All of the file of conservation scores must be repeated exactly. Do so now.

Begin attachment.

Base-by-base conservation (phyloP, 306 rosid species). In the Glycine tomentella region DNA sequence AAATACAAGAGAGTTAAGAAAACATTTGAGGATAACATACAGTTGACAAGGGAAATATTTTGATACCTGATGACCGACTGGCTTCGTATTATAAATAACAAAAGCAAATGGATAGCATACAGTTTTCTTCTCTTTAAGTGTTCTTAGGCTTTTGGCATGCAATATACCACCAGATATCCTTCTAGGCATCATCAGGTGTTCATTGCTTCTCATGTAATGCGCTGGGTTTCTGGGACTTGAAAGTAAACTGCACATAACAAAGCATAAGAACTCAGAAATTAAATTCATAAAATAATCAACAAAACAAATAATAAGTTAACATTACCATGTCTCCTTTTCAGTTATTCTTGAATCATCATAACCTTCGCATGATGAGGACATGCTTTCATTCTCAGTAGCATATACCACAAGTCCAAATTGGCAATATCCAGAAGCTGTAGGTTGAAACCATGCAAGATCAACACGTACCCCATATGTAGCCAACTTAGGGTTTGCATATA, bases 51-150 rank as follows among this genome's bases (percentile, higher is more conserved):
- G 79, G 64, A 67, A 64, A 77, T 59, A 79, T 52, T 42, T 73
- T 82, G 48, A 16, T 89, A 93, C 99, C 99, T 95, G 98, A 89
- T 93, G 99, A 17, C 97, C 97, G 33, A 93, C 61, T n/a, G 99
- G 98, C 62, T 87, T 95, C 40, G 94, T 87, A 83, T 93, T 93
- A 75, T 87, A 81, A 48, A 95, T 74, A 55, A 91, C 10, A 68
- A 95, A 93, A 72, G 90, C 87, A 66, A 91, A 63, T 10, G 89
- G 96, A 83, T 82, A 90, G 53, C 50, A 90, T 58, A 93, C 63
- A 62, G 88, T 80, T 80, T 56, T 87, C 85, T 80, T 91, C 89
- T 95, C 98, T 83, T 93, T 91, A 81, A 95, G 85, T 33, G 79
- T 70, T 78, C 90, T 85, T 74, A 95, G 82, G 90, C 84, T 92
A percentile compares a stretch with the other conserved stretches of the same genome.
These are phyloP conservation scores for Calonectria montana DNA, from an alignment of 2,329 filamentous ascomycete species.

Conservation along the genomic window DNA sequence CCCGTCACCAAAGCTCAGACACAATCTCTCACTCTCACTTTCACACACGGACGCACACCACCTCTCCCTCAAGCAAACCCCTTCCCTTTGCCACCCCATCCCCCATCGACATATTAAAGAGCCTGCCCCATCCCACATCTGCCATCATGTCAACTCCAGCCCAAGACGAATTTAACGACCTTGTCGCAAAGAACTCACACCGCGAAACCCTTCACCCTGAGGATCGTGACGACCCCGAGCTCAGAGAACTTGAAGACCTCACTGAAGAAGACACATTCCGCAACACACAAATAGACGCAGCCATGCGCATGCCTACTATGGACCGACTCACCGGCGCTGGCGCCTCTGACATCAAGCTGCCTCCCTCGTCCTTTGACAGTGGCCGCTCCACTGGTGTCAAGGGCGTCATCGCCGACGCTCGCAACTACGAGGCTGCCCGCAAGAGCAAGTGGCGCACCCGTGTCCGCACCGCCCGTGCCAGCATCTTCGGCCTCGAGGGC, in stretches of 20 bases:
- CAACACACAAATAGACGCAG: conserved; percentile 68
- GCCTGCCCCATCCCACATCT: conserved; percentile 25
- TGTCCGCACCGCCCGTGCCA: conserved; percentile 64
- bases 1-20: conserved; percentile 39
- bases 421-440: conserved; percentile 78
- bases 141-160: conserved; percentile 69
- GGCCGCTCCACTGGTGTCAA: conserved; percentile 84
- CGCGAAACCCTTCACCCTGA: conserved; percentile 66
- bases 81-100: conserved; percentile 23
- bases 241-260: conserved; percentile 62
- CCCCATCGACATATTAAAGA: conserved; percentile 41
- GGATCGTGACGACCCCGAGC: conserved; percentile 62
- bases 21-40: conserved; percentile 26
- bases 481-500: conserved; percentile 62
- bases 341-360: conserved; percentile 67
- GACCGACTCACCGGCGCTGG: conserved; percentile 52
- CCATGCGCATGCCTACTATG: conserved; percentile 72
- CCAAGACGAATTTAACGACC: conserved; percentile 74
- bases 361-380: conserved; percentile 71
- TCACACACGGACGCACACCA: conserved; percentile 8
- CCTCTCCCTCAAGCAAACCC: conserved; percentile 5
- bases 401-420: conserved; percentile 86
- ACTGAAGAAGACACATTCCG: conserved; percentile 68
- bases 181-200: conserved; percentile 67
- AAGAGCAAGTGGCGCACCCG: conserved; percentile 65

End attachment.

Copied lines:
Base-by-base conservation (phyloP, 306 rosid species). In the Glycine tomentella region DNA sequence AAATACAAGAGAGTTAAGAAAACATTTGAGGATAACATACAGTTGACAAGGGAAATATTTTGATACCTGATGACCGACTGGCTTCGTATTATAAATAACAAAAGCAAATGGATAGCATACAGTTTTCTTCTCTTTAAGTGTTCTTAGGCTTTTGGCATGCAATATACCACCAGATATCCTTCTAGGCATCATCAGGTGTTCATTGCTTCTCATGTAATGCGCTGGGTTTCTGGGACTTGAAAGTAAACTGCACATAACAAAGCATAAGAACTCAGAAATTAAATTCATAAAATAATCAACAAAACAAATAATAAGTTAACATTACCATGTCTCCTTTTCAGTTATTCTTGAATCATCATAACCTTCGCATGATGAGGACATGCTTTCATTCTCAGTAGCATATACCACAAGTCCAAATTGGCAATATCCAGAAGCTGTAGGTTGAAACCATGCAAGATCAACACGTACCCCATATGTAGCCAACTTAGGGTTTGCATATA, bases 51-150 rank as follows among this genome's bases (percentile, higher is more conserved):
- G 79, G 64, A 67, A 64, A 77, T 59, A 79, T 52, T 42, T 73
- T 82, G 48, A 16, T 89, A 93, C 99, C 99, T 95, G 98, A 89
- T 93, G 99, A 17, C 97, C 97, G 33, A 93, C 61, T n/a, G 99
- G 98, C 62, T 87, T 95, C 40, G 94, T 87, A 83, T 93, T 93
- A 75, T 87, A 81, A 48, A 95, T 74, A 55, A 91, C 10, A 68
- A 95, A 93, A 72, G 90, C 87, A 66, A 91, A 63, T 10, G 89
- G 96, A 83, T 82, A 90, G 53, C 50, A 90, T 58, A 93, C 63
- A 62, G 88, T 80, T 80, T 56, T 87, C 85, T 80, T 91, C 89
- T 95, C 98, T 83, T 93, T 91, A 81, A 95, G 85, T 33, G 79
- T 70, T 78, C 90, T 85, T 74, A 95, G 82, G 90, C 84, T 92
A percentile compares a stretch with the other conserved stretches of the same genome.
These are phyloP conservation scores for Calonectria montana DNA, from an alignment of 2,329 filamentous ascomycete species.

Conservation along the genomic window DNA sequence CCCGTCACCAAAGCTCAGACACAATCTCTCACTCTCACTTTCACACACGGACGCACACCACCTCTCCCTCAAGCAAACCCCTTCCCTTTGCCACCCCATCCCCCATCGACATATTAAAGAGCCTGCCCCATCCCACATCTGCCATCATGTCAACTCCAGCCCAAGACGAATTTAACGACCTTGTCGCAAAGAACTCACACCGCGAAACCCTTCACCCTGAGGATCGTGACGACCCCGAGCTCAGAGAACTTGAAGACCTCACTGAAGAAGACACATTCCGCAACACACAAATAGACGCAGCCATGCGCATGCCTACTATGGACCGACTCACCGGCGCTGGCGCCTCTGACATCAAGCTGCCTCCCTCGTCCTTTGACAGTGGCCGCTCCACTGGTGTCAAGGGCGTCATCGCCGACGCTCGCAACTACGAGGCTGCCCGCAAGAGCAAGTGGCGCACCCGTGTCCGCACCGCCCGTGCCAGCATCTTCGGCCTCGAGGGC, in stretches of 20 bases:
- CAACACACAAATAGACGCAG: conserved; percentile 68
- GCCTGCCCCATCCCACATCT: conserved; percentile 25
- TGTCCGCACCGCCCGTGCCA: conserved; percentile 64
- bases 1-20: conserved; percentile 39
- bases 421-440: conserved; percentile 78
- bases 141-160: conserved; percentile 69
- GGCCGCTCCACTGGTGTCAA: conserved; percentile 84
- CGCGAAACCCTTCACCCTGA: conserved; percentile 66
- bases 81-100: conserved; percentile 23
- bases 241-260: conserved; percentile 62
- CCCCATCGACATATTAAAGA: conserved; percentile 41
- GGATCGTGACGACCCCGAGC: conserved; percentile 62
- bases 21-40: conserved; percentile 26
- bases 481-500: conserved; percentile 62
- bases 341-360: conserved; percentile 67
- GACCGACTCACCGGCGCTGG: conserved; percentile 52
- CCATGCGCATGCCTACTATG: conserved; percentile 72
- CCAAGACGAATTTAACGACC: conserved; percentile 74
- bases 361-380: conserved; percentile 71
- TCACACACGGACGCACACCA: conserved; percentile 8
- CCTCTCCCTCAAGCAAACCC: conserved; percentile 5
- bases 401-420: conserved; percentile 86
- ACTGAAGAAGACACATTCCG: conserved; percentile 68
- bases 181-200: conserved; percentile 67
- AAGAGCAAGTGGCGCACCCG: conserved; percentile 65